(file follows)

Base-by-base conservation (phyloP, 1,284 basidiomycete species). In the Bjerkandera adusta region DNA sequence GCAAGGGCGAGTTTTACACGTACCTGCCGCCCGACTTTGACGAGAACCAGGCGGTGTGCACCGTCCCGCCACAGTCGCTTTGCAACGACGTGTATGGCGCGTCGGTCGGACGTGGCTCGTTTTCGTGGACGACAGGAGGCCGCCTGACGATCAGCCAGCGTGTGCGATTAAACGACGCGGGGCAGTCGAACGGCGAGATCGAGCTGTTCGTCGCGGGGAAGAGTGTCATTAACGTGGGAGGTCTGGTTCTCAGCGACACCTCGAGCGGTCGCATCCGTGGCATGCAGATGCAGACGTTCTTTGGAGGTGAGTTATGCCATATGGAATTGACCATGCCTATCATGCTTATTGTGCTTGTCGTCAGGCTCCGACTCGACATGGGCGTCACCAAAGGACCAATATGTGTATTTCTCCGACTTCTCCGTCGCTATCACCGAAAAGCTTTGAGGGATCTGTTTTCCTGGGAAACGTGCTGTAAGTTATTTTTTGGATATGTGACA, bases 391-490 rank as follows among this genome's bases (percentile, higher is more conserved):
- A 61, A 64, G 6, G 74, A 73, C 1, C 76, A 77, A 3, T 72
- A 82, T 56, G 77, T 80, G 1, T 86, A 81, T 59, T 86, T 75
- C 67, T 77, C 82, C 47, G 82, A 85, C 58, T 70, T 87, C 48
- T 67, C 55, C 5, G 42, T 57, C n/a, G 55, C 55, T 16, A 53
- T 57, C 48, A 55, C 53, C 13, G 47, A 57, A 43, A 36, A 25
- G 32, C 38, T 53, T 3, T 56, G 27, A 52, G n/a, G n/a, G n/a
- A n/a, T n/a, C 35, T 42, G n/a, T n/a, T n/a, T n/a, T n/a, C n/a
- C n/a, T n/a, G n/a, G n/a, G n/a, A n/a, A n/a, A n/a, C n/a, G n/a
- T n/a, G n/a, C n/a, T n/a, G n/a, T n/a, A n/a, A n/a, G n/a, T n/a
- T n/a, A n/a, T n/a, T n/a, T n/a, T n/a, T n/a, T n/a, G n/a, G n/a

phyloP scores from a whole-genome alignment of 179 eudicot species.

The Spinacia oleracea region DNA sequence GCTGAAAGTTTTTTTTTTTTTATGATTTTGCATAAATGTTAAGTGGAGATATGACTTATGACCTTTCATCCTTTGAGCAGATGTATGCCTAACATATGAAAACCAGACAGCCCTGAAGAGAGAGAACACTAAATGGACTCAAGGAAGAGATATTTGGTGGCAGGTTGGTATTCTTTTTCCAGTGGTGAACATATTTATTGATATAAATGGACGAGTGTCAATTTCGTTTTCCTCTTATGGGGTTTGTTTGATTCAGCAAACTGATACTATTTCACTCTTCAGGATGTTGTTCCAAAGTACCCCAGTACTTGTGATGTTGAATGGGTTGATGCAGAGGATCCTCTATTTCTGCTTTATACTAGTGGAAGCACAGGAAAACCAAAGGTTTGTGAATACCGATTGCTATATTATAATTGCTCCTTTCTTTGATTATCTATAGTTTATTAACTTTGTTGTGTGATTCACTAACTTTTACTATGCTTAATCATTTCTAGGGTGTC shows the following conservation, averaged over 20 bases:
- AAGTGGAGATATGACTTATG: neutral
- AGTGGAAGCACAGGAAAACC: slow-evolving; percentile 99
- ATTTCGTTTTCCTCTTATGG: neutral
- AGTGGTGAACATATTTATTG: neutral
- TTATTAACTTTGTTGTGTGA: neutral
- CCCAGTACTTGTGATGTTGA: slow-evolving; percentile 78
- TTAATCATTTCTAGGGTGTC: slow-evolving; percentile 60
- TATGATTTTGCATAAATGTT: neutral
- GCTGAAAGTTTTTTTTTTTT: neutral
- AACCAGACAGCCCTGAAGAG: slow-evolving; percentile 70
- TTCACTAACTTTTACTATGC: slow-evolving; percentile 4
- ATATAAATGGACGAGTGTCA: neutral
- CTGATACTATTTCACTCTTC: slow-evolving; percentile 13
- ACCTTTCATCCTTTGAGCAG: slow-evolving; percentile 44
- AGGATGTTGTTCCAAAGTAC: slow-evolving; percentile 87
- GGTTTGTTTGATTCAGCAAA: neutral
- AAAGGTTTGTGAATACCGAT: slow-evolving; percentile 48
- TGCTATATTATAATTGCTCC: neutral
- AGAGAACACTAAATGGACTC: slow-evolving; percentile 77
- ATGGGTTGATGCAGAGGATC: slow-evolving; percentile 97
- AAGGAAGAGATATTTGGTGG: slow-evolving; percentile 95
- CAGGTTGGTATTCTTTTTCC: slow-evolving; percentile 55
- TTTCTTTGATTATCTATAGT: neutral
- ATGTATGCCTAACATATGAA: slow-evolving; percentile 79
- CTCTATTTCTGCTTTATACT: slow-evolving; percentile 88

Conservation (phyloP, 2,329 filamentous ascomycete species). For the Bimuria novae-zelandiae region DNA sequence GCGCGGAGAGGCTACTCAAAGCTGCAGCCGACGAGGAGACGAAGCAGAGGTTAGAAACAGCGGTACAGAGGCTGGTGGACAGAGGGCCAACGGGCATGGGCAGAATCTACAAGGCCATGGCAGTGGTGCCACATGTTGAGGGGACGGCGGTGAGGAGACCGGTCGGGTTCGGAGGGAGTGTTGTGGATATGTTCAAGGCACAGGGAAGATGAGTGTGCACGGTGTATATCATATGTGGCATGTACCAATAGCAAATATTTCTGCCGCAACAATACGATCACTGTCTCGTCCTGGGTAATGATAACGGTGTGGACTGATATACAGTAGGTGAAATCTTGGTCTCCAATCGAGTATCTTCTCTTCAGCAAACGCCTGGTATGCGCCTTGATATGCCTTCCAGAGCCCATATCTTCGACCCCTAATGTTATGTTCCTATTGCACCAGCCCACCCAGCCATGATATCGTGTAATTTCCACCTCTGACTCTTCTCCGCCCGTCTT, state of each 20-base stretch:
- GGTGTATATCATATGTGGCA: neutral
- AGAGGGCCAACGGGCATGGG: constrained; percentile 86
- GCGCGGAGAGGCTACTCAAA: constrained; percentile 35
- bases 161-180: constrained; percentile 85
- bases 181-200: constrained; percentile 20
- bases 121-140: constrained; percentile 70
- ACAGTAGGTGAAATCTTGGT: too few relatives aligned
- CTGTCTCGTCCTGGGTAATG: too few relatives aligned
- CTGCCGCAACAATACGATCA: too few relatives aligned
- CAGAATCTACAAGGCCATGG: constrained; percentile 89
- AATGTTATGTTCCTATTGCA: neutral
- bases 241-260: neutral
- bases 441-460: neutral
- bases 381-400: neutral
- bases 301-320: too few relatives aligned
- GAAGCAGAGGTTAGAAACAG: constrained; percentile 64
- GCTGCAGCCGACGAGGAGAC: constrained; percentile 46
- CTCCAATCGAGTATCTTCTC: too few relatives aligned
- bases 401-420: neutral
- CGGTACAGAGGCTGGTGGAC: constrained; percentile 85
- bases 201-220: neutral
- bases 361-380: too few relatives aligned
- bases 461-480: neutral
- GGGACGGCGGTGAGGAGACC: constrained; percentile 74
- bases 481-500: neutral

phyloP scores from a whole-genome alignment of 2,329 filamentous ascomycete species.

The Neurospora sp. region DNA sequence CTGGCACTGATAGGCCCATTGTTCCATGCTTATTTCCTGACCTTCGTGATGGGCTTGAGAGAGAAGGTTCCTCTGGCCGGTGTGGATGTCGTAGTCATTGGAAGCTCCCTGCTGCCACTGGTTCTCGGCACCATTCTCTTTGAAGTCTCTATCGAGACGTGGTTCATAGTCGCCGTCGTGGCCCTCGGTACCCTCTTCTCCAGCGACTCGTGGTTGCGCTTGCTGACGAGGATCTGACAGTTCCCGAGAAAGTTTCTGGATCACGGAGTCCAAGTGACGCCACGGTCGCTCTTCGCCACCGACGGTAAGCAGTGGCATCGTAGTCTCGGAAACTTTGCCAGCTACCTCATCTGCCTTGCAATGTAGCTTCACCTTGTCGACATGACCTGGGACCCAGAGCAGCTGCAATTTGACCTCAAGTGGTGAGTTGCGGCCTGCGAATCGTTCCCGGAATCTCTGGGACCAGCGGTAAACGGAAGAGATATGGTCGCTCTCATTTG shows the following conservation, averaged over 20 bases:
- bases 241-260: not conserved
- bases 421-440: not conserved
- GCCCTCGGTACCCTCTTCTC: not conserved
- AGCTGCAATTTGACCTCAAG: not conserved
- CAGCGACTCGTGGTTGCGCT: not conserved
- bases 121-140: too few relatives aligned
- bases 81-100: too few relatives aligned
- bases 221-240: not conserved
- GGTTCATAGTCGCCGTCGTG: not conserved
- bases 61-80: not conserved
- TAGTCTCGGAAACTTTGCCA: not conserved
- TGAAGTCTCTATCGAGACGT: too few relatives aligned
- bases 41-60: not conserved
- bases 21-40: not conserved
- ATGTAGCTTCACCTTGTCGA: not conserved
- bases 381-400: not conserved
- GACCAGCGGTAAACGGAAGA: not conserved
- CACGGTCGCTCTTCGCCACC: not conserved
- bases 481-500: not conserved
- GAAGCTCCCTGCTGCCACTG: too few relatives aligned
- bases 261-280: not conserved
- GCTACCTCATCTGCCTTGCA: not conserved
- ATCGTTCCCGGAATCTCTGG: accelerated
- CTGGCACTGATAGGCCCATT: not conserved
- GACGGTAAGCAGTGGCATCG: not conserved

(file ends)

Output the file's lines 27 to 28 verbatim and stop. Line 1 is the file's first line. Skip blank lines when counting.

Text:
- ACCTTTCATCCTTTGAGCAG: slow-evolving; percentile 44
- AGGATGTTGTTCCAAAGTAC: slow-evolving; percentile 87